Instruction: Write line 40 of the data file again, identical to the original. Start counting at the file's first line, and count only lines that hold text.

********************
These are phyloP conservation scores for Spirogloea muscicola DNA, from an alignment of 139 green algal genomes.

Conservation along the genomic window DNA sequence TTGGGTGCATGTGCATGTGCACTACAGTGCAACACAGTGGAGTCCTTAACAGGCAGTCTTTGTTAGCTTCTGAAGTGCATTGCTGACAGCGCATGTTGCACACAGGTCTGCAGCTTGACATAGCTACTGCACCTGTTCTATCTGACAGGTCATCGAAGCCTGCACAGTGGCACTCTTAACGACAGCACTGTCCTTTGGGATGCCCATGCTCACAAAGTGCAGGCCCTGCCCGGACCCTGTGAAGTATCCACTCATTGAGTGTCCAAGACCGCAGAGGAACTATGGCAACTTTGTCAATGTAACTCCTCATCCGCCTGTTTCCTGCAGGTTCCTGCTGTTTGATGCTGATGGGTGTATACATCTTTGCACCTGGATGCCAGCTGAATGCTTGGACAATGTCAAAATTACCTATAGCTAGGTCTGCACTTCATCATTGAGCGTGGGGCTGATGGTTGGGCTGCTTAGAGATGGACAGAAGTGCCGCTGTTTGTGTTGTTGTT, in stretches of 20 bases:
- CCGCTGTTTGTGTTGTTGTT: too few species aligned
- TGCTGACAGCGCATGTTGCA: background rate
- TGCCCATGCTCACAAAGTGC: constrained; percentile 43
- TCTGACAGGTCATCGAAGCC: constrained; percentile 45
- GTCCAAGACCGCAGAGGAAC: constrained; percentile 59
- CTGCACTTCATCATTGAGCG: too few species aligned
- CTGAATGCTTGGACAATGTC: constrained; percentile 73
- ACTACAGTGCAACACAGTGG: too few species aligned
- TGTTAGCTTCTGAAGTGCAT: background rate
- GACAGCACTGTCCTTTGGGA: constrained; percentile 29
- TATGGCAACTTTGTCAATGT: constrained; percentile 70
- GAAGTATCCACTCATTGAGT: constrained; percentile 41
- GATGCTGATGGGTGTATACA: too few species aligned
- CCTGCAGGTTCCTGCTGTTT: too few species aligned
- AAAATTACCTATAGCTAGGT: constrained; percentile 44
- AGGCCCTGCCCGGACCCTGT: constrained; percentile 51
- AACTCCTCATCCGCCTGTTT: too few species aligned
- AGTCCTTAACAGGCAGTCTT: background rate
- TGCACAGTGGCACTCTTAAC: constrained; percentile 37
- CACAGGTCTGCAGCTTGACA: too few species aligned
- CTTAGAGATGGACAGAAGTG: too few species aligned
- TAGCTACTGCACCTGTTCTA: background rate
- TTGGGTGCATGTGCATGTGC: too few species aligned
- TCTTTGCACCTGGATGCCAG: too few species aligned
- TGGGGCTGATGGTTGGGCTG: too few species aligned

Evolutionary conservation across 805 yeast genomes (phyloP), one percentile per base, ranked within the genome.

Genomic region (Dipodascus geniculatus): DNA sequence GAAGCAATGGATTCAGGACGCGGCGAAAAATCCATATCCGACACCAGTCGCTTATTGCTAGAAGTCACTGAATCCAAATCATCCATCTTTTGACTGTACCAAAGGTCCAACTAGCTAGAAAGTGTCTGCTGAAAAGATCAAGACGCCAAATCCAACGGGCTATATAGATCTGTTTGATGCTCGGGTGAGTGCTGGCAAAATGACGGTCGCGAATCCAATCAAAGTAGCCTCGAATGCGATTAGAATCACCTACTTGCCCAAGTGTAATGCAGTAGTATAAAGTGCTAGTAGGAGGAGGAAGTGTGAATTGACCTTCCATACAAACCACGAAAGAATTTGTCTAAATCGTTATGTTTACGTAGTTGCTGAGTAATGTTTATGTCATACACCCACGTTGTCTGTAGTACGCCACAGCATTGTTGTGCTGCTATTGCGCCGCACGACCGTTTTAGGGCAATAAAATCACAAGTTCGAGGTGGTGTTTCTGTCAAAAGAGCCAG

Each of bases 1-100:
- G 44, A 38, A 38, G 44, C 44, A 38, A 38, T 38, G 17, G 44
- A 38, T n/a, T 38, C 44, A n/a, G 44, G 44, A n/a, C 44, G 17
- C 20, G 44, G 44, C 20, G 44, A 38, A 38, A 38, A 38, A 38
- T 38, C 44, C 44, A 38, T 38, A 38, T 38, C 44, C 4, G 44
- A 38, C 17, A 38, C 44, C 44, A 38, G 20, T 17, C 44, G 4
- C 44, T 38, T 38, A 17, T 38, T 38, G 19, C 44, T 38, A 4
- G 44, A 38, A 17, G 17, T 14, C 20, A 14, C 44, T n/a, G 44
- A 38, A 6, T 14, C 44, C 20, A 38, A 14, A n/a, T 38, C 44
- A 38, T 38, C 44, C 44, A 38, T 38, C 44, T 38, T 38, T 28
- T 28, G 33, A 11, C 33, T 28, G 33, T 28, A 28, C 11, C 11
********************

- T 28, G 33, A 11, C 33, T 28, G 33, T 28, A 28, C 11, C 11